- Location: Maryland
Drivers Ed in MarylandPage Overview
Like most other states, Maryland has instituted a graduated licensing program to help young drivers build better skills and gain more experience. Except in this state it is referred to as the Rookie Driver Program.
The program, divided into three different steps and required for all applicants who have never had a license in any state or country, no matter how old they are.
Each of the following stages in the Rookie Driver Program necessitate that you initially appear in person at a full-service MVA office each time you begin a new phase.
Before you jump head-first into getting a learner's permit, it is a good idea to hunker down with the Maryland Driver's Handbook for a few days. You will have a multiple-choice test to pass on your first visit and all the material on it is culled from these pages.
- You must be at least 15 years and 9 months old.
- Supply a birth certificate to the examiner.
- Sufficiently read off a few very small letters to the examiner to pass the eye exam .
- Show your ability to identify common road signs and pavement markings.
- Pass a written test.
- Complete a school attendance certification form with the help of a school official. Home-schooled applicants can talk to a registered coordinator in their jurisdiction.
This will get you the permit and send you on the road to a license, but now the real work begins. The permit must be held for at least 9 months prior to making an attempt to move to the next step.
There are two types of learner's permits:
Type One Permit
This permit is intended for those applicants who have never held any type of driver license before.
- Age requirement: 15 years and 9 months old.
- Valid: 2 years.
- Must be held for a minimum of 9 months.
- If under 18 years old, a parent of guardian must co-sign the application.
Type Two Permit
This permit is issued to applicants who have already had a license and are applying for a different class or type of license.
- Age requirement: 16 years and 6 months old.
- Valid: Six months.
- Must be held for a minimum of 14 days.
- If under 18 years old, a parent or guardian must co-sign the application.
Prior to leaving the MVA office the examiner will give you a Skills Log & Practice Guide .
During the time you have your permit, you will be pretty busy. You will need to enroll in an authorized driver education course . Many of these courses are offered as part of the elective curriculum at your high school.
If not, there are plenty of quality driving schools and private instructors that teach the state's requirements. Basically, this entails sitting in a classroom for 30 hours and spending at least 6 hours behind the wheel of an actual vehicle.
Along with the driver education course you will need to log 60 hours of driving under the supervision of a parent or guardian. 10 hours need to be at night. Refer to your Skills Log & Practice Guide for a recommended breakdown of how to use these hours. The recorded hours need to be noted in the log and signed off on by your parent in order to receive your provisional license.
- You can only operate a vehicle with a person 21 years old or over who has owned a license for a minimum of 3 years, and that person must sit in the passenger seat.
- No talking on the cell phone.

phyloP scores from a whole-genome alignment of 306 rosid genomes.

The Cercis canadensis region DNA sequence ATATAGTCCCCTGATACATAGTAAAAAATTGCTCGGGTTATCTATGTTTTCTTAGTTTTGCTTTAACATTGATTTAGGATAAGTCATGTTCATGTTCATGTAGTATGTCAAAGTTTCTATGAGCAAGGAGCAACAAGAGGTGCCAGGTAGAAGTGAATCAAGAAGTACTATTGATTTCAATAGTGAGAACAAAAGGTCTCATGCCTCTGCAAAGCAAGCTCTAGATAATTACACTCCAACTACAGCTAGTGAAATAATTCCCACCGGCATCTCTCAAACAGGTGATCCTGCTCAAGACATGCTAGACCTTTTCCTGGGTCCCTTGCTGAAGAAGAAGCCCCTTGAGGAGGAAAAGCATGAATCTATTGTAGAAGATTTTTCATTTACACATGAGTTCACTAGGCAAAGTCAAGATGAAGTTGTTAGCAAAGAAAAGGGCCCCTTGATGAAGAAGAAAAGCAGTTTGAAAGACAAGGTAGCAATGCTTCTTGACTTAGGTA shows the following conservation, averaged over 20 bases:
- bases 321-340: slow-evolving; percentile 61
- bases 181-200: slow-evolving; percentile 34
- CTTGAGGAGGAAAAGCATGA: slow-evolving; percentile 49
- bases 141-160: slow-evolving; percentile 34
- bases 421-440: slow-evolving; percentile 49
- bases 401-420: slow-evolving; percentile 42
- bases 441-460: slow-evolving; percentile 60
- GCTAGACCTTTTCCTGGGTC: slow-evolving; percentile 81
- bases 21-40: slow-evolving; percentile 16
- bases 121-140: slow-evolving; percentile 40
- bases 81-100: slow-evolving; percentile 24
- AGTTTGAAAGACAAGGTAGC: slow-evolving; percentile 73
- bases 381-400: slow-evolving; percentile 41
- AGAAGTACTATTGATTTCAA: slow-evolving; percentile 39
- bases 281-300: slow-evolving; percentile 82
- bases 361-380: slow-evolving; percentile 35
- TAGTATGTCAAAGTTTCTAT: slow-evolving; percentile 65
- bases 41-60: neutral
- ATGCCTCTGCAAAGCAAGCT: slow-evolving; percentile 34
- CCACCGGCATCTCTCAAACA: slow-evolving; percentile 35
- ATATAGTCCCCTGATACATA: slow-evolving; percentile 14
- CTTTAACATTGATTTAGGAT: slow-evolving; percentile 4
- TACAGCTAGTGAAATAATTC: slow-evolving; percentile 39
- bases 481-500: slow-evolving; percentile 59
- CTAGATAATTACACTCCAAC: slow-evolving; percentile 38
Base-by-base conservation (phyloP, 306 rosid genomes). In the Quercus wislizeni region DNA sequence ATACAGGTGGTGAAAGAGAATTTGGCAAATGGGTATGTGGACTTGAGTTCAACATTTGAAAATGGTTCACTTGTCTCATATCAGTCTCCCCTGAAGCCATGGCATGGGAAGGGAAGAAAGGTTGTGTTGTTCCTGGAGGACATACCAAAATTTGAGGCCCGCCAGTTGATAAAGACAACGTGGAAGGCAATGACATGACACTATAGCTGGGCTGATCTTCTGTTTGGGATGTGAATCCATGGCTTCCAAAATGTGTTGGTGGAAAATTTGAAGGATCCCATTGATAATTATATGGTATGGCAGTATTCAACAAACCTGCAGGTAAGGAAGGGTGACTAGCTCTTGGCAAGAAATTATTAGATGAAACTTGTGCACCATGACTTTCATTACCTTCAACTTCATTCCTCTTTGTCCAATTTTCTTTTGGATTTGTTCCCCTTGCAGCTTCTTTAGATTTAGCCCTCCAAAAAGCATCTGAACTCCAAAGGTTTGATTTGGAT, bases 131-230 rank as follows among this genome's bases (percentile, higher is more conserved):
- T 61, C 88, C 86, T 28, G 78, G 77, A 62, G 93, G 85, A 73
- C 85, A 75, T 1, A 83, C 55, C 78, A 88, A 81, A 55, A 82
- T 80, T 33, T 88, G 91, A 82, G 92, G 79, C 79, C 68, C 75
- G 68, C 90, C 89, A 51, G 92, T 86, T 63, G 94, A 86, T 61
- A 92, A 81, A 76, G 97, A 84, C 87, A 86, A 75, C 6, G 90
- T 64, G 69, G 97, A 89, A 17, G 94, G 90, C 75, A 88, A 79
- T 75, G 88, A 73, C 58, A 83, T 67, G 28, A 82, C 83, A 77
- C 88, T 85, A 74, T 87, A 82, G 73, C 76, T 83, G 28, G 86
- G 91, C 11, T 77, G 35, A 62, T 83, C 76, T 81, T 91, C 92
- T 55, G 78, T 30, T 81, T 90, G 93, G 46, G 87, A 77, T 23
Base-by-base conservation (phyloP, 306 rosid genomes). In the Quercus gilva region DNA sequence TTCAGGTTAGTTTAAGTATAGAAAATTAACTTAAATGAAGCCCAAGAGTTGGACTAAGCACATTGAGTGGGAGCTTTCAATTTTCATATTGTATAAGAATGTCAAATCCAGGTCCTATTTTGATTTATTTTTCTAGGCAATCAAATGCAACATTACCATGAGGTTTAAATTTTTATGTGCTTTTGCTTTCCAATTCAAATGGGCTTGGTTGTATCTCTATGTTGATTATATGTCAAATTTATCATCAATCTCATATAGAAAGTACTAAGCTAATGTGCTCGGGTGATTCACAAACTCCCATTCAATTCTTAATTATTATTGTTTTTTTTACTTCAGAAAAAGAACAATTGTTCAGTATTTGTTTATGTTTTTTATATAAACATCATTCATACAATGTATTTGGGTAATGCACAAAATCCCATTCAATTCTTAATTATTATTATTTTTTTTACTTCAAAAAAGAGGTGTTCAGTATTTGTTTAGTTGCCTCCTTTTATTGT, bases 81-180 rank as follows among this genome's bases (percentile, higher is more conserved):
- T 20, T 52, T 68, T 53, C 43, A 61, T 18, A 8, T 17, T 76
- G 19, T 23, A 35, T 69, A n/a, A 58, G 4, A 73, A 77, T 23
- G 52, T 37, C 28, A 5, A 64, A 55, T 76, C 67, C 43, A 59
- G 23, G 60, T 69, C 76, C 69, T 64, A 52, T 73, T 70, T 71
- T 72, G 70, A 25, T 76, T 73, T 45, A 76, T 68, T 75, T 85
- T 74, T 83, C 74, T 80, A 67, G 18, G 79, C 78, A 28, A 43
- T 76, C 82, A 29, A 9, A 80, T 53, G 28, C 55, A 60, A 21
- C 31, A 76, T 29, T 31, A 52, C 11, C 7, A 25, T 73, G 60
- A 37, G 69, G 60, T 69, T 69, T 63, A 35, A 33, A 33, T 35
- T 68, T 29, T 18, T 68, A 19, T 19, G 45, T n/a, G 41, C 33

The provisional license lets you have many of the same perks as a regular license (meaning you can drive alone), but there are a bevy of restrictions imposed on it. If you maintain a good driving record and bide your time, you will eventually get to toss the provisional title.
If you have met all of the requirements of the learner's permit, you are now ready to take the driving skills test. Visit the MVA website to schedule an appointment.
This is the best time, if you are a parent, to get more involved in the whole process by sitting your teen down with the state's Parent Teen Agreement.
Provisional License Requirements
- You must be at least age 16 years and 6 months old, and have held a learner's permit for a minimum of 9 months.
- Provide a certificate showing that you completed a driver education course. (Effective January 1, 2009: You won't have to show a paper certificate proving you completed the course. Your course instructor will electronically send the information to the MVA.)
- Present your practice log, signed by a parent or guardian.
- Pass the driving test.
Provisional License Restrictions
- You can only drive without supervision between 5 a.m. and midnight.
- Restricted hours are between midnight and 5 a.m. unless it is for employment, school functions, or other acceptable reasons. You must have a licensed driver over 21 years oldwho has held a license for a minimum of 3 yearswith you during these hours.
- You cannot have any passengers under the age of 18 years old for the first 5 months without an licensed driver over 21 years oldwho has held a license for a minimum of 3 years.
- Any infractions during this period will result in you having to attend a Driver Improvement Program (DIP). Also, you will have to start the provisional driving period from the beginning.
- You are not permitted to use a cell phone.
You have finally earned it―the unobstructed license . Use it responsibly and always remember that driving is a privilege, not a right. You will be mailed an addendum from the MVA automatically. This will state that you do indeed have a full license. You will need to carry it with the provisional license. When it comes time for you to renew the license, you will then be issued the new one.
- You must now be age 18 years old.
- You have held the provisional license for a minimum of 18 months without any violations.
Local Drivers Education
- Type One Learner's Permit: $50
- Type Two Learner's Permit: $30
- Driver License: $6 per year
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